From a professional perspective, make it clear exactly what it is that you do. This helps differentiate you from others with similar bios. Don’t just state you’re in a sales role, mention the industry in which you work. If you’re a recruiter, what kind of candidates are your speciality? Do you work in marketing? Which industry sector?
“Your Twitter bio should position you as an expert in your field who serves a specific audience,” states Dan Schawbel, author of Promote Yourself and Me 2.0.
“The objective is to position your personal brand so you’re using the right keywords and clearly showing what your focus is so people read it and know exactly what you do and whom you serve.”
As well as widening your appeal for potential followers, Schawbel suggests this tactic may help your future job prospects.
“I did a study with American Express and we found that 65% of managers are looking to hire and promote subject matter experts. The problem is that most people position themselves as generalists or ‘Jacks-of-all-trades,’ and that won’t work in this economy,” he says.
The words you use in your bio don’t just add up to create a picture of you, they carry some serious SEO juice. Tools such as Followerwonk can search Twitter bios on a keyword basis. Carefully consider what topics you’d like to be discoverable under, as you never know who might be searching for just those subjects.
“Followerwonk helps users find people through bio search, which is incredibly powerful for niche audiences and building brands,” says Erica McGillivray, social community manager for Moz, the company that created Followerwonk.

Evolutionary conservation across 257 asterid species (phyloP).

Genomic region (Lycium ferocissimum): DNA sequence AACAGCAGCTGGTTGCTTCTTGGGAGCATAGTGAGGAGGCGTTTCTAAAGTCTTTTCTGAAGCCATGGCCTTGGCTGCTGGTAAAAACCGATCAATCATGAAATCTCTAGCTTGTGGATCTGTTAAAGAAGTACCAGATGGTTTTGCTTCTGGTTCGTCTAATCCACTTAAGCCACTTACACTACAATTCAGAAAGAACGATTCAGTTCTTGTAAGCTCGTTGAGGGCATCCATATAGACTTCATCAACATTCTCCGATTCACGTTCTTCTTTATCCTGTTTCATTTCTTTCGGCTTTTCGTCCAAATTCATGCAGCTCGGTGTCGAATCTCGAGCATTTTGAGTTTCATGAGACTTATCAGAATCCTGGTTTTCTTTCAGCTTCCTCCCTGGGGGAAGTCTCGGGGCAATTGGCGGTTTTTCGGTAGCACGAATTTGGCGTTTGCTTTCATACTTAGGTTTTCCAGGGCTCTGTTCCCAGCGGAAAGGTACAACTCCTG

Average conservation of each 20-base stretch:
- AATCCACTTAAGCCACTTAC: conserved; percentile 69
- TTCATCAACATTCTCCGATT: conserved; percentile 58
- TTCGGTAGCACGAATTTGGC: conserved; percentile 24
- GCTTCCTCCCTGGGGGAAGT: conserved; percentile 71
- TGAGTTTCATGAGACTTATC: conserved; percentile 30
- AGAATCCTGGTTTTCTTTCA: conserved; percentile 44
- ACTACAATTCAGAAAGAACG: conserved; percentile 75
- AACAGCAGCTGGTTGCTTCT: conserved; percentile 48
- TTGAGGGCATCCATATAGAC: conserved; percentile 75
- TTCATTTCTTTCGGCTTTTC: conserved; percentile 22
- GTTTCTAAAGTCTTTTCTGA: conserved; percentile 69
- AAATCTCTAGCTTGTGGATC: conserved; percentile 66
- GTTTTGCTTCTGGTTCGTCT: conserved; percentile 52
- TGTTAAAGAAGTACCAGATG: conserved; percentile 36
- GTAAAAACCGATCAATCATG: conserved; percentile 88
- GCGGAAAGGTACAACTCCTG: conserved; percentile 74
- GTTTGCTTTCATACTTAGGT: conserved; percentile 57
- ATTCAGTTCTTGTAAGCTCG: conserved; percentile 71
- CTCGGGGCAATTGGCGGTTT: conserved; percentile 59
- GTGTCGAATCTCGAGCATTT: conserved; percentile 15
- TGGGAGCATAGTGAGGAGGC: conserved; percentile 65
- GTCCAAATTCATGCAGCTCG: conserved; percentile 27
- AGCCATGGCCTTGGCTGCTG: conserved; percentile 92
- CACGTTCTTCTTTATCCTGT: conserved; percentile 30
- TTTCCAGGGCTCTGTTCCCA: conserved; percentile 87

“On Twitter, it’s all about first impressions, while finding the right audience, whether you’re reaching out professionally or just looking for new friends. By optimizing your bio to give the perfect details — your interests, location, job, company, love of cupcakes — you’re telling the world why they should follow you. Why you’re important,” she says.
It’s not just Twitter search you have to consider, but wider searches from third-party engines. “Write a bio that will motivate others to follow you on specific topics, those you most often tweet. Use keywords and be direct,” says Michael Dobbs, group director of SEO at digital marketing agency 360i.
With news that Google Search has recently made moves to include hashtag searches, Dobbs also suggests: “Consider adding hashtags on keyword topics you’d like to be discovered against.”
“The idea behind your bio is that you want to provoke enough interest so that somebody will follow you back,” Mark Schaefer, author of The Tao of Twitter, says. “Be honest and give at least a hint of what you do in the real world. Then, add something unusual or funny to stand out. For example, I identify myself as a consultant, author and social media bouncer. That often starts a conversation!”
On an online platform of over 200 million users, it can be hard to stand out, so don’t be afraid to let your quirks show and don’t hesitate to use humor in your bio. If you have an unusual hobby or a niche passion, include it, especially if it’s something you’re likely to tweet about.
“Your bio should reflect who you are, your values and what you have to offer others,” statesLouise Mowbray speaker, coach and branding consultant.
Most importantly, use your bio to let people know what you’re going to bring to their Twitter streams — how following you is going to enrich their Twitter experience. After all, as Mowbray says, “Twitter is all about giving something of value to others for free.”
Image: Matt Cardy/Getty Images
By: Briagenn Adams Post can be originally be found here
Just a few weeks ago I was walking around without a care in the word. I was texting, taking pictures, checking my Twitter feed, acting like my iPhone 5 was an indestructible commodity. Then, with one small slip of the fingers and one little shatter of glass, my world changed.